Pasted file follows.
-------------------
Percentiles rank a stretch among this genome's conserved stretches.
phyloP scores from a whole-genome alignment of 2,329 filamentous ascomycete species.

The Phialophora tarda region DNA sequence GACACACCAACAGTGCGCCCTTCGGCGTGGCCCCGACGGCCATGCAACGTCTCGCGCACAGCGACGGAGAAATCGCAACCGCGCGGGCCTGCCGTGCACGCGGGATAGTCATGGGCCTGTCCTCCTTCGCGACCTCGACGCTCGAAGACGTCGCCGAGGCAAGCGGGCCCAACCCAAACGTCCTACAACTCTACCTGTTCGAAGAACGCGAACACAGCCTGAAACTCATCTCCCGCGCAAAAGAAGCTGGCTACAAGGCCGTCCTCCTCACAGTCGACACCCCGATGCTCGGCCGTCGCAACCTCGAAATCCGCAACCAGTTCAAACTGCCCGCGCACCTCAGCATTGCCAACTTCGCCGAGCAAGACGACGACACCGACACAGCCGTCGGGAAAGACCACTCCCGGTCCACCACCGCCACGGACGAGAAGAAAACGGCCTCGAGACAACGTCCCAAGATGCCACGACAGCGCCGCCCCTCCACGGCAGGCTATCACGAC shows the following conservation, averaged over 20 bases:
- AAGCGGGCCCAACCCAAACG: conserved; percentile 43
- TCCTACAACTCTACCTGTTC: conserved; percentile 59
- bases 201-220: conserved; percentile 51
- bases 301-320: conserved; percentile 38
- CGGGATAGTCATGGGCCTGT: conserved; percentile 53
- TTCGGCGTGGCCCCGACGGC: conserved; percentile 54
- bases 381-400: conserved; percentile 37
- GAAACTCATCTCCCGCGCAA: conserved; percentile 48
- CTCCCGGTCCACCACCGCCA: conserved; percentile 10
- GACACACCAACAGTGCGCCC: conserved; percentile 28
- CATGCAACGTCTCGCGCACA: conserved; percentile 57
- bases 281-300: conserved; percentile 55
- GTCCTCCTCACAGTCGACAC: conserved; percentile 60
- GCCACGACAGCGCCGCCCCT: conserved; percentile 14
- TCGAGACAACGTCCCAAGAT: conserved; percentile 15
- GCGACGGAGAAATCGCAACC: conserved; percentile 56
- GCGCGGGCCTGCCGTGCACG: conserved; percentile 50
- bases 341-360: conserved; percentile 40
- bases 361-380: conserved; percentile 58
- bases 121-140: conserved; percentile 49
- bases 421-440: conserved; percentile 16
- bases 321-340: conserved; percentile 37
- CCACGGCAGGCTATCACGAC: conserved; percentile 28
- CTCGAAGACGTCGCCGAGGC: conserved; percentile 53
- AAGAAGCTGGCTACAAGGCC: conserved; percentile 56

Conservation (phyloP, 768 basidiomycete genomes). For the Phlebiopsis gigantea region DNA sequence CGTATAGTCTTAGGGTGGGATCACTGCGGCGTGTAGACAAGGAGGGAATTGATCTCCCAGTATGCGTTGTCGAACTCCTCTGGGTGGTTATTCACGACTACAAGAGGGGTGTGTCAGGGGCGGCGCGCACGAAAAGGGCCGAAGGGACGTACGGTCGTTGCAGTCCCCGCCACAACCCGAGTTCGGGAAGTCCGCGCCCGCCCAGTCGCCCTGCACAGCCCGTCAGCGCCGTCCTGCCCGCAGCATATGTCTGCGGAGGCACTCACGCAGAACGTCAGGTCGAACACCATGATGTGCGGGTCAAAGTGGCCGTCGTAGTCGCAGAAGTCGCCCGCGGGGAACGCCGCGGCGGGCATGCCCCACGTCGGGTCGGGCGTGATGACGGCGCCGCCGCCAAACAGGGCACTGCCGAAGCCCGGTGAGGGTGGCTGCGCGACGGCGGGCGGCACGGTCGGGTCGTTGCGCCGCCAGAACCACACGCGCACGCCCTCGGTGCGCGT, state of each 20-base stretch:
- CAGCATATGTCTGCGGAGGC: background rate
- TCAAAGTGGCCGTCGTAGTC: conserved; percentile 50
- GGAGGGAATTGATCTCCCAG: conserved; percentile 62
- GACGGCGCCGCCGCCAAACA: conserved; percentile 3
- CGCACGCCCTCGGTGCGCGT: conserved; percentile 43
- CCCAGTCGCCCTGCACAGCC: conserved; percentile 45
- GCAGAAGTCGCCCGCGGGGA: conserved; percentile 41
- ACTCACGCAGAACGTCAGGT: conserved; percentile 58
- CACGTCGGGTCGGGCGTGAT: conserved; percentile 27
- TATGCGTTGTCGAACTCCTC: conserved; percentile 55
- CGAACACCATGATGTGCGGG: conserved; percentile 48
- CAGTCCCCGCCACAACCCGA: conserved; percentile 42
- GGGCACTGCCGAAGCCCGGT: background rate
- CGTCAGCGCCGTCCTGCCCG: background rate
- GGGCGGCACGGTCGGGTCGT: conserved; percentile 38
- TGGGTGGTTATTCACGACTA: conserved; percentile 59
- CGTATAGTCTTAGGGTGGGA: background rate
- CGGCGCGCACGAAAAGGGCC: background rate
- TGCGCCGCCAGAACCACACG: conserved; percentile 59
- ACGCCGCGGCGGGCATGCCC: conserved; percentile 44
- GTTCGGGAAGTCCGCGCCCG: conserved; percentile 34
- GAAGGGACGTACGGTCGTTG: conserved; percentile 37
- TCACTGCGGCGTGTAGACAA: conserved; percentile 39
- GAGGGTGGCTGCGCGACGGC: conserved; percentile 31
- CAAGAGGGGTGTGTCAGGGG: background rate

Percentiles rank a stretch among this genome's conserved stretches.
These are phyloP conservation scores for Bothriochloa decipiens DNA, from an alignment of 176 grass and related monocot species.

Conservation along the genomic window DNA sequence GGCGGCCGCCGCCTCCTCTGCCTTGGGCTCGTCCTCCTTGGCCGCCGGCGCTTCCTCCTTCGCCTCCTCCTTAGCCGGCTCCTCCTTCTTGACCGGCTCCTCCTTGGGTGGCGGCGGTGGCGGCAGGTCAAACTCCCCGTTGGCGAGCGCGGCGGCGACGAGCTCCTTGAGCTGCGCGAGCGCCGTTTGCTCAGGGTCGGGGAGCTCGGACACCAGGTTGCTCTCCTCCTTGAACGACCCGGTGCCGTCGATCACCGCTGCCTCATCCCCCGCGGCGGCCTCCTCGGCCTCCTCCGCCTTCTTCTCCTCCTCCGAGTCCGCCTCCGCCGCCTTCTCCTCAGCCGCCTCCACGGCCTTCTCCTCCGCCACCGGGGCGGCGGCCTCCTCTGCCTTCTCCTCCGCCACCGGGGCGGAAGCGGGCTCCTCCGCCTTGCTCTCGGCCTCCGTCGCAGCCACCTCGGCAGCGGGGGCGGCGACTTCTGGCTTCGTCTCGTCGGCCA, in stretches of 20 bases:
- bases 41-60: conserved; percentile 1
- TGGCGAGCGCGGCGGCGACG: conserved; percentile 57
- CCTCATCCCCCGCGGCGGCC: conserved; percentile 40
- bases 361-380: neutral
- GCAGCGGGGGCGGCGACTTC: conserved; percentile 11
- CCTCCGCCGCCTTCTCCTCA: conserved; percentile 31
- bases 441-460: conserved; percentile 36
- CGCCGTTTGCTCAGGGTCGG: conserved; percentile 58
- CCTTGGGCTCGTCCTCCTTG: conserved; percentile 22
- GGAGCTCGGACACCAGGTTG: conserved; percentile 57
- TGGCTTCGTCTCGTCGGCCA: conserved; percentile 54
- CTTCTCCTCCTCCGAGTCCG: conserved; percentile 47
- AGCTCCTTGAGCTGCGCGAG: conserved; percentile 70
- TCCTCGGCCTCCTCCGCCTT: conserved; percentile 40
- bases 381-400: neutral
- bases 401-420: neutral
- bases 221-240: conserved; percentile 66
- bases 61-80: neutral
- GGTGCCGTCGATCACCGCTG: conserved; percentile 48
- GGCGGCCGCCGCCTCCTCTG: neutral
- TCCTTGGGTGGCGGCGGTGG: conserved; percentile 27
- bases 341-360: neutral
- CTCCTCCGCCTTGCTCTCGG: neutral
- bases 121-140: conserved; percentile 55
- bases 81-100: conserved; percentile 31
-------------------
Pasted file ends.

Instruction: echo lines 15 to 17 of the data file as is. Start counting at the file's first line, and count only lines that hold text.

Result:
- bases 281-300: conserved; percentile 55
- GTCCTCCTCACAGTCGACAC: conserved; percentile 60
- GCCACGACAGCGCCGCCCCT: conserved; percentile 14